Troy Beechinor

Troy Beechinor

Troy Beechinor

Lt(N) Troy Beechinor was awarded his Bachelor of Environmental Studies, Honours Urban and Regional Planning from the University of Waterloo in 1990. On completion of this degree he switched tack and joined the Royal Canadian Navy as a Maritime Surface Officer.

During 13 years aboard Her Majesty’s Canadian Ships YUKON, ANNAPOLIS, IROQUIOS, ATHABASKAN and PROTECTEUR (a few of which are now artificial reefs) he sailed through most of the Northern Hemisphere, including the Adriatic Sea during the Bosnian conflict and the Persian Gulf soon after 9/11.

In 2002, looking for new challenges, he pursued a specialization as a Clearance Diving Officer (CLDO). The training as a CLDO was both physically and mentally arduous but prepared him for diving and supervising all Canadian Armed Forces (CAF) diving equipment including mixed gas rebreathers and surface supplied deep helmet diving. Concurrently, advanced qualifications were gained in Explosive Ordnance Disposal (both conventional munitions and Improvised Explosive Devices [IEDs}). Lt(N) Beechinor was then posted to the Fleet Diving Unit (Atlantic) as the Battle Damage Repair Officer and as the Operations Officer.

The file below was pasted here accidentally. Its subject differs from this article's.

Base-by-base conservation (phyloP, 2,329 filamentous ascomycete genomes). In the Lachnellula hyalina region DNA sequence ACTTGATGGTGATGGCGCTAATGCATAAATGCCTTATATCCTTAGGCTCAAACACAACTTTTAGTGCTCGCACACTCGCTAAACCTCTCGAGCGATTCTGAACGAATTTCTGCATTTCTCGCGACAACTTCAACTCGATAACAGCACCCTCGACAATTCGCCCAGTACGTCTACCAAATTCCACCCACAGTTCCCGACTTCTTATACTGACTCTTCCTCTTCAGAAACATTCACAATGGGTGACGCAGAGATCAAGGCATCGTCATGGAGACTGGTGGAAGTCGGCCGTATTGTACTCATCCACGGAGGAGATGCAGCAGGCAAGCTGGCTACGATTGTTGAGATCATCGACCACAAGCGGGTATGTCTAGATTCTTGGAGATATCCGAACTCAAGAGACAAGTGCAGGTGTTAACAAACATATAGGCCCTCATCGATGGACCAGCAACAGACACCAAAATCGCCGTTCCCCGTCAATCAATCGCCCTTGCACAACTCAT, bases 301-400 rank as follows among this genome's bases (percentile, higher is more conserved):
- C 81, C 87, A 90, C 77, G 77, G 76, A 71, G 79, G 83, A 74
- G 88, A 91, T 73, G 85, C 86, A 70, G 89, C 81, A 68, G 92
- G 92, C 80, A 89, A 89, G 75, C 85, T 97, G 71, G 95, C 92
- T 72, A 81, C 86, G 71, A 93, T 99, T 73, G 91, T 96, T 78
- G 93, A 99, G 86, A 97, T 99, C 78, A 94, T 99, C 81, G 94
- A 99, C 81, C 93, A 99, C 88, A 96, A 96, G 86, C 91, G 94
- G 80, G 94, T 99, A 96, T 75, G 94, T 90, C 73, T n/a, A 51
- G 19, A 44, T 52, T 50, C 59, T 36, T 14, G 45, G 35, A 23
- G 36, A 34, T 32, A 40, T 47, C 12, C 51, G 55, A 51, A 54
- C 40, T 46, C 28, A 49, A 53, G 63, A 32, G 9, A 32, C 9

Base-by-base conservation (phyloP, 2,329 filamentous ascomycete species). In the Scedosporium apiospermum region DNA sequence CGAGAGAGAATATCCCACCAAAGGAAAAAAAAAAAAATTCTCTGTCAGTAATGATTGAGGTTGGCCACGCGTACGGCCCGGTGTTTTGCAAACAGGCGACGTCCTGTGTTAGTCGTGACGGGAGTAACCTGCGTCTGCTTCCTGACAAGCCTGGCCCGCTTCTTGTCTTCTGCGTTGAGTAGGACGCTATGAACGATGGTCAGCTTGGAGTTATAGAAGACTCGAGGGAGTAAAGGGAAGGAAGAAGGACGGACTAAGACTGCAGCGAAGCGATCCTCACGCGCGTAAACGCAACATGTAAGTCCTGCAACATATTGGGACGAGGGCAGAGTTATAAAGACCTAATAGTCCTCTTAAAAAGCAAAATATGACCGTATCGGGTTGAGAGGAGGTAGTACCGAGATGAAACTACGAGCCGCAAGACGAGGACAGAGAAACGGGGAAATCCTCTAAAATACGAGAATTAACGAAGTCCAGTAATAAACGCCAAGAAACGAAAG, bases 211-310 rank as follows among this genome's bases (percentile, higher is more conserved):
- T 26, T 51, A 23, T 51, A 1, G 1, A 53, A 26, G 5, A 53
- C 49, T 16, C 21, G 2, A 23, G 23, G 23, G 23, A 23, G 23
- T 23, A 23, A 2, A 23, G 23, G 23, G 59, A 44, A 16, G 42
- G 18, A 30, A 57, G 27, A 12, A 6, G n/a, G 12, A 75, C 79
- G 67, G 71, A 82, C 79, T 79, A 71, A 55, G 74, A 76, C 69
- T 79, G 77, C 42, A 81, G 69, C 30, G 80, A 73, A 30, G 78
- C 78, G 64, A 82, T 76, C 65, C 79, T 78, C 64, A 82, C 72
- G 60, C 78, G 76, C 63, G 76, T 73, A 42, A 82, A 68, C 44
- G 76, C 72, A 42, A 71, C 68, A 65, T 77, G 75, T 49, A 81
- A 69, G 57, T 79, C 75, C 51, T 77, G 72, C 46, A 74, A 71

The epitome of his career was his next posting as an exchange officer with the Royal Navy at Her Majesty’s Naval Base Clyde in Scotland. There he was the Explosive Ordnance Disposal Officer, leading a 20 person team tasked with responding to EOD calls along Scotland and northern England’s coastline. In three years he personally responded to over 90 EOD incidents ranging from modern day hand grenades to World War II German sea mines. He was also responsible to the United Kingdom Home Office for Improvised Explosive Device Disposal for the west coast of Scotland.

For the past 4 years, Lt(N) Beechinor has been posted to the Experimental Diving and Undersea Group. He has been directly involved in the now completed TRIMIX Diving Trials which have validated the use of TRIMIX gas for rebreather diving for the CAF. Other projects have included a study into using Nitrox as a decompression gas for Heliox diving, using oxygen for diving deeper than 8 msw and new rescue diving equipment for Search and Rescue Technician divers. Further, as part of EDUGs currency training requirement, he has been to Tobermory with the EDUG dive team for four years running.

He is an active member of the Canadian Ski Patrol (Alpine and Nordic), an avid climber, sailor and finds some time to go diving for pleasure.

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